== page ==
Added: Posner also mentioned immigration, though only of skilled migrants, in his list: “1. Remove all limits on the immigration of highly skilled workers, or persons of wealth. (This should be done gradually, so as not to increase unemployment while the unemployment rate remains very high.)”
Added: A video about the huge contribution migration has made to ending poverty in the past and how it could do so again today if we let it.
In the popular imagination labour unions are a significant factor in the incomes of ordinary people and a major reason we don’t endure the relative poverty of past generations. Here I will try to argue that in a long run view labour unions, even given very generous assumptions, are pretty inconsequential, using some data from the Australian case. In the process I’ll help explain why just 6% of leading economics bloggers described unions as very important ‘for the health of the US economy‘ in a recent survey, while 70% described them as unimportant.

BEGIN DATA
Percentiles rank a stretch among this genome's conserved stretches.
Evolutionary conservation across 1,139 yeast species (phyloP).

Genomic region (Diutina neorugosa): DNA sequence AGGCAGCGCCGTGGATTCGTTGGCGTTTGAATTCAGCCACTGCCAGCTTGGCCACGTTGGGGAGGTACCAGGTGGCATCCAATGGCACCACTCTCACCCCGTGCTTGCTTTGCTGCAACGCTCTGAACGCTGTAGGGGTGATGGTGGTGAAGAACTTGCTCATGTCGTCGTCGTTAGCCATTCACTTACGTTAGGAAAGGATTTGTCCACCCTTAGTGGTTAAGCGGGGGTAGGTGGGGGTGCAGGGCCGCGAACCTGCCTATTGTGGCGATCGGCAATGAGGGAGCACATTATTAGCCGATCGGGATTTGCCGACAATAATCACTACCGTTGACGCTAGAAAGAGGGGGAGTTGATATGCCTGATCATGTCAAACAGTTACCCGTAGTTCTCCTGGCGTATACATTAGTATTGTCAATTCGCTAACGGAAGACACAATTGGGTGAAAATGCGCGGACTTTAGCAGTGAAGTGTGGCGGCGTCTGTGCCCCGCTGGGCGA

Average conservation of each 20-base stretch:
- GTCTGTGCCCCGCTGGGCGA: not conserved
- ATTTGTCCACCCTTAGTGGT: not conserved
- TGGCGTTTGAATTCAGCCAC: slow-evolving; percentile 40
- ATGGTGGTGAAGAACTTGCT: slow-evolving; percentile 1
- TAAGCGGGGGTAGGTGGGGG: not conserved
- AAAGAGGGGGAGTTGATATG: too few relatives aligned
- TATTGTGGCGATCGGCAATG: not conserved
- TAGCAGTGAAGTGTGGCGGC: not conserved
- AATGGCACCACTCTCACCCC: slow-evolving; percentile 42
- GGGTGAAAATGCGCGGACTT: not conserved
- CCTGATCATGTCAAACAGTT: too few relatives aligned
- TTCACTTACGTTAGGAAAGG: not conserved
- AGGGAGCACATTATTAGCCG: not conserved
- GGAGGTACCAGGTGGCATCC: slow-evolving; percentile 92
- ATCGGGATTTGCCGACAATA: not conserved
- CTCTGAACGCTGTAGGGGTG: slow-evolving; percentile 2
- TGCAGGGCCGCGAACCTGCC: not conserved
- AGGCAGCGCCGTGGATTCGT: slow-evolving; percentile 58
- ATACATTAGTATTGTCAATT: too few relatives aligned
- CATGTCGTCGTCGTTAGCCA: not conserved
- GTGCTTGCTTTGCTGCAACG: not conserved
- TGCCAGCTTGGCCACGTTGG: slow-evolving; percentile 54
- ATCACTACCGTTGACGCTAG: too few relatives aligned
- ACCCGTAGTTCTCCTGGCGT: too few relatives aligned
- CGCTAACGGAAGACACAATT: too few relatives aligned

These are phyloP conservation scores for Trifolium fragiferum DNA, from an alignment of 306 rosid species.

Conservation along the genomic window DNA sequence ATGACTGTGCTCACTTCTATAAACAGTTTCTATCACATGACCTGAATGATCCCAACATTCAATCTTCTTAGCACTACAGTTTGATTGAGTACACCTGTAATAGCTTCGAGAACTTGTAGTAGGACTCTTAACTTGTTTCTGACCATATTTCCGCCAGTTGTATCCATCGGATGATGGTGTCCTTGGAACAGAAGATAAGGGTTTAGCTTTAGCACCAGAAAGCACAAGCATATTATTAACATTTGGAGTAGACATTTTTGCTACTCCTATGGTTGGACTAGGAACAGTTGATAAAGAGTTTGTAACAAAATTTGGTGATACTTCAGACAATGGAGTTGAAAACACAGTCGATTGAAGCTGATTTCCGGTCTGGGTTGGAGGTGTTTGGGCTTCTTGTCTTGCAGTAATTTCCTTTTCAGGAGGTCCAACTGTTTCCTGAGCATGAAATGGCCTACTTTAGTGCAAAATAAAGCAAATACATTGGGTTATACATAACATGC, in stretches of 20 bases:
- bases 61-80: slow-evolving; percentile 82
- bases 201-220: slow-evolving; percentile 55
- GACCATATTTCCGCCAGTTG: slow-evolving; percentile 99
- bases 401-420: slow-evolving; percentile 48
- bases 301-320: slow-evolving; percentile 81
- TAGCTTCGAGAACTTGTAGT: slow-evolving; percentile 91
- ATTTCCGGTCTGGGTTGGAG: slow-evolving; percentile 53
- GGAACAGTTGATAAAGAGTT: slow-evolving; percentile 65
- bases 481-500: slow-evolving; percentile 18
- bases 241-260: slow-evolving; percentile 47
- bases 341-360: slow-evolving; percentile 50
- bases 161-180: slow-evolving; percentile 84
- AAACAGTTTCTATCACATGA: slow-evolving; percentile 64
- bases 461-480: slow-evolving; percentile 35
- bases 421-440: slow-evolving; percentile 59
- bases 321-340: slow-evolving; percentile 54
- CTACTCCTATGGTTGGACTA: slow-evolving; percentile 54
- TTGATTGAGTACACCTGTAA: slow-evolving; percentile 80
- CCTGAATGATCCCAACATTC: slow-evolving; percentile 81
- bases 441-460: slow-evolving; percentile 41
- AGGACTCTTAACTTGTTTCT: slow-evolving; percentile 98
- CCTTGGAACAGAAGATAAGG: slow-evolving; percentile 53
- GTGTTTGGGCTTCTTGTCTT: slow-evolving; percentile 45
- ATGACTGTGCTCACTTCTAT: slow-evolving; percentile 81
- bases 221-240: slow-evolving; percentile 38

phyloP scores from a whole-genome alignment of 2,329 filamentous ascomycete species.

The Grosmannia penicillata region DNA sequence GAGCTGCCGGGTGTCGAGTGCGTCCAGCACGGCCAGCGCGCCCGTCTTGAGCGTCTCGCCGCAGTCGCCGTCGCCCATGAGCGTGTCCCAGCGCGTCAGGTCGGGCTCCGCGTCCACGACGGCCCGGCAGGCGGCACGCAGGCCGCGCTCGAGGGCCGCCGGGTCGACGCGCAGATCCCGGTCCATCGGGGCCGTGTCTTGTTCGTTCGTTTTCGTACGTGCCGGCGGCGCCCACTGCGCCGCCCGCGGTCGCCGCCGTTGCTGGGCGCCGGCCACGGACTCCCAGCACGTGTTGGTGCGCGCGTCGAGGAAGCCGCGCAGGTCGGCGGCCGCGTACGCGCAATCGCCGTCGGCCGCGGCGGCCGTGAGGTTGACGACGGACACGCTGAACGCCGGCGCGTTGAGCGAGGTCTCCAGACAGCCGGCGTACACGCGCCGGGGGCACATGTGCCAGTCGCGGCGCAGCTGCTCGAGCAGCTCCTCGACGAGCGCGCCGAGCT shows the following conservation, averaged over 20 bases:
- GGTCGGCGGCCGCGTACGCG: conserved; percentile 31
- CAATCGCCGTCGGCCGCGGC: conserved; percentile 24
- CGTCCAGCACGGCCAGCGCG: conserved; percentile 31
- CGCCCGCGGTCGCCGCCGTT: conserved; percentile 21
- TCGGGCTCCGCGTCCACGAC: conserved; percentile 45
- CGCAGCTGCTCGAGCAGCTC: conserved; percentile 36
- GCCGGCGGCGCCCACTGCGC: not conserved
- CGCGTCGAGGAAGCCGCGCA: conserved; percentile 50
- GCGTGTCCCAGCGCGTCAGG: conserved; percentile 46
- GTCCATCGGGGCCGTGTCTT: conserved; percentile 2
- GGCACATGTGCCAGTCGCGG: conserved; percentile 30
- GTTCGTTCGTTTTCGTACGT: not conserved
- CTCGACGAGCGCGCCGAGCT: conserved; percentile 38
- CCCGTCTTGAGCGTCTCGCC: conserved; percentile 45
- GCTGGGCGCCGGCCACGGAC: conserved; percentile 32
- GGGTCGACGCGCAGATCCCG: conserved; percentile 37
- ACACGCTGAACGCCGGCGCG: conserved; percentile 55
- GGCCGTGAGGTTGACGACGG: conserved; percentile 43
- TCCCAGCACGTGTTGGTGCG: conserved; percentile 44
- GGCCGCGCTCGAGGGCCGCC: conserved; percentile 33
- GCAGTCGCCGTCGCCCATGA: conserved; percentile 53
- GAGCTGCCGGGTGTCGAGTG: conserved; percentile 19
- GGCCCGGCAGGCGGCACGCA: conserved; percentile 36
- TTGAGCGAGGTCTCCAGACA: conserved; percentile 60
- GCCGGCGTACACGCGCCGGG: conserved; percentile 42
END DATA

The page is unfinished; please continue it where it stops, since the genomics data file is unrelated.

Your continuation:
Recent research from the Melbourne Institute suggests that the lowest income earners in Australia receive a premium of ~12% of their wage from union activity, while the highest income earners receive a ~6% premium from union activity. They speculate that the reason for this is that high income employees are more skilled at bargaining individually and so benefit less from expert union representation. Such a premium is roughly comparable with union premiums observed across Europe and the US, and a bit higher than past estimates of the premium in Australia probably due to recent changes in industrial law.